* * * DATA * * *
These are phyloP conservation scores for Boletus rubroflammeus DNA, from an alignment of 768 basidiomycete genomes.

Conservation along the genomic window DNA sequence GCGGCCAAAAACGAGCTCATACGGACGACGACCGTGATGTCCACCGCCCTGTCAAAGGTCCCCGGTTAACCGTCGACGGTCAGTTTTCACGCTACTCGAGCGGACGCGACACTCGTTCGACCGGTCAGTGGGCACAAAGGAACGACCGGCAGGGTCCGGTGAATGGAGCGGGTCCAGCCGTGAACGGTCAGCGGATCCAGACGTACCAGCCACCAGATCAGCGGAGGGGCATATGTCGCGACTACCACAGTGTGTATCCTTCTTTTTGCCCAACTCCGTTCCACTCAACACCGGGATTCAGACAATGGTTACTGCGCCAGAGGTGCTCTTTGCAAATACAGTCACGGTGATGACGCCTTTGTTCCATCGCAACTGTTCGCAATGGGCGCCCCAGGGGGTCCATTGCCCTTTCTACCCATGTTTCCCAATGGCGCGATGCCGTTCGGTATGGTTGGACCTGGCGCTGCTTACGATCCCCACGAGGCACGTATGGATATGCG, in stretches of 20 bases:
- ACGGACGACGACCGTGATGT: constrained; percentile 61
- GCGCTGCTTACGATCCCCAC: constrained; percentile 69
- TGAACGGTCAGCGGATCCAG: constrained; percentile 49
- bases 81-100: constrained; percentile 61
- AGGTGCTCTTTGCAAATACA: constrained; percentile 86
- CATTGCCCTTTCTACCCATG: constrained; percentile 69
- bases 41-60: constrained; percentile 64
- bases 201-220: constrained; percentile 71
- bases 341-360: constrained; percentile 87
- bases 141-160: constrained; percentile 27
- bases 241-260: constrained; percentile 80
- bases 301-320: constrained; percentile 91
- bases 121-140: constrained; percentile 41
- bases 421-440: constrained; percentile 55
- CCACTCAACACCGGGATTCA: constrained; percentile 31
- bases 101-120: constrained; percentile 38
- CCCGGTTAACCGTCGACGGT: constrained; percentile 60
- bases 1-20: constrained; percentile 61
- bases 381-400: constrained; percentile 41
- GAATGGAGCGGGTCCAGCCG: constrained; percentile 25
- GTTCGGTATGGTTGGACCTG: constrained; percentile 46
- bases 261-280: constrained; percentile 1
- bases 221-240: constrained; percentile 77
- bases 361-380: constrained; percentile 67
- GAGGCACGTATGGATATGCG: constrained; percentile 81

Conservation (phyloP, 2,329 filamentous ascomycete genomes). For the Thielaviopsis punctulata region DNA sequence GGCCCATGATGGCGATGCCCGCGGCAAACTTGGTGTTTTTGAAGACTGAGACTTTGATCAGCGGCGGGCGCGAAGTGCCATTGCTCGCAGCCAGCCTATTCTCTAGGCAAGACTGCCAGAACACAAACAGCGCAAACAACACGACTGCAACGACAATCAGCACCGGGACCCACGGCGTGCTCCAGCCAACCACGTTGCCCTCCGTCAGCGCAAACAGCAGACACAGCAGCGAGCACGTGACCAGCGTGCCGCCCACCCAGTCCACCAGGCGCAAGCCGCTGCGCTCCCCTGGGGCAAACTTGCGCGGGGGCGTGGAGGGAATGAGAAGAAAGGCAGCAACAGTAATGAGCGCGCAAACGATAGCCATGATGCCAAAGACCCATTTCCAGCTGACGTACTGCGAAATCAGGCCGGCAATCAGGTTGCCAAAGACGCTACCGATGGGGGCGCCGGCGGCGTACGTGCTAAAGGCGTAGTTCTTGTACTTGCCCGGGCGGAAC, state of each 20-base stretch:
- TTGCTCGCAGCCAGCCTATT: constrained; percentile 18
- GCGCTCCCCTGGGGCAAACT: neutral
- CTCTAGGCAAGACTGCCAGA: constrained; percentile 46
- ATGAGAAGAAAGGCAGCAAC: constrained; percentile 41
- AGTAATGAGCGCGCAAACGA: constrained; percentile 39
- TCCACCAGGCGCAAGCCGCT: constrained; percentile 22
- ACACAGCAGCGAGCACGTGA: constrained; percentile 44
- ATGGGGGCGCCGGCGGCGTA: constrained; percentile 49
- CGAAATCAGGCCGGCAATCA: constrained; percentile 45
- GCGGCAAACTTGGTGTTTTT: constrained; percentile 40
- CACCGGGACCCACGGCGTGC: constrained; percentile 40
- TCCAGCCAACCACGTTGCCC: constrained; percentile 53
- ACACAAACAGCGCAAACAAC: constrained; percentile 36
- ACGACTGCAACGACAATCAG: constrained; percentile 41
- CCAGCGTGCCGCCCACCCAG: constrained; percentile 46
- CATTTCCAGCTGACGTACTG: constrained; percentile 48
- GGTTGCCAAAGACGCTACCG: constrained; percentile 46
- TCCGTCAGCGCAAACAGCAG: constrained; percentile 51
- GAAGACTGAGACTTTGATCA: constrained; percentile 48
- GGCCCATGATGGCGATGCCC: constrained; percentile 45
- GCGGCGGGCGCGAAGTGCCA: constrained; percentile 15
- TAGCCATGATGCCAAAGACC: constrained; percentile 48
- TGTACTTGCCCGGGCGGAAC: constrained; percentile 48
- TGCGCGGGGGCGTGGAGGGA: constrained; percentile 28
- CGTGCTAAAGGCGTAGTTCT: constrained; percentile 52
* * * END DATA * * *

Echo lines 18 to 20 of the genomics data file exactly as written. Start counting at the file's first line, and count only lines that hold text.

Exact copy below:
- bases 101-120: constrained; percentile 38
- CCCGGTTAACCGTCGACGGT: constrained; percentile 60
- bases 1-20: constrained; percentile 61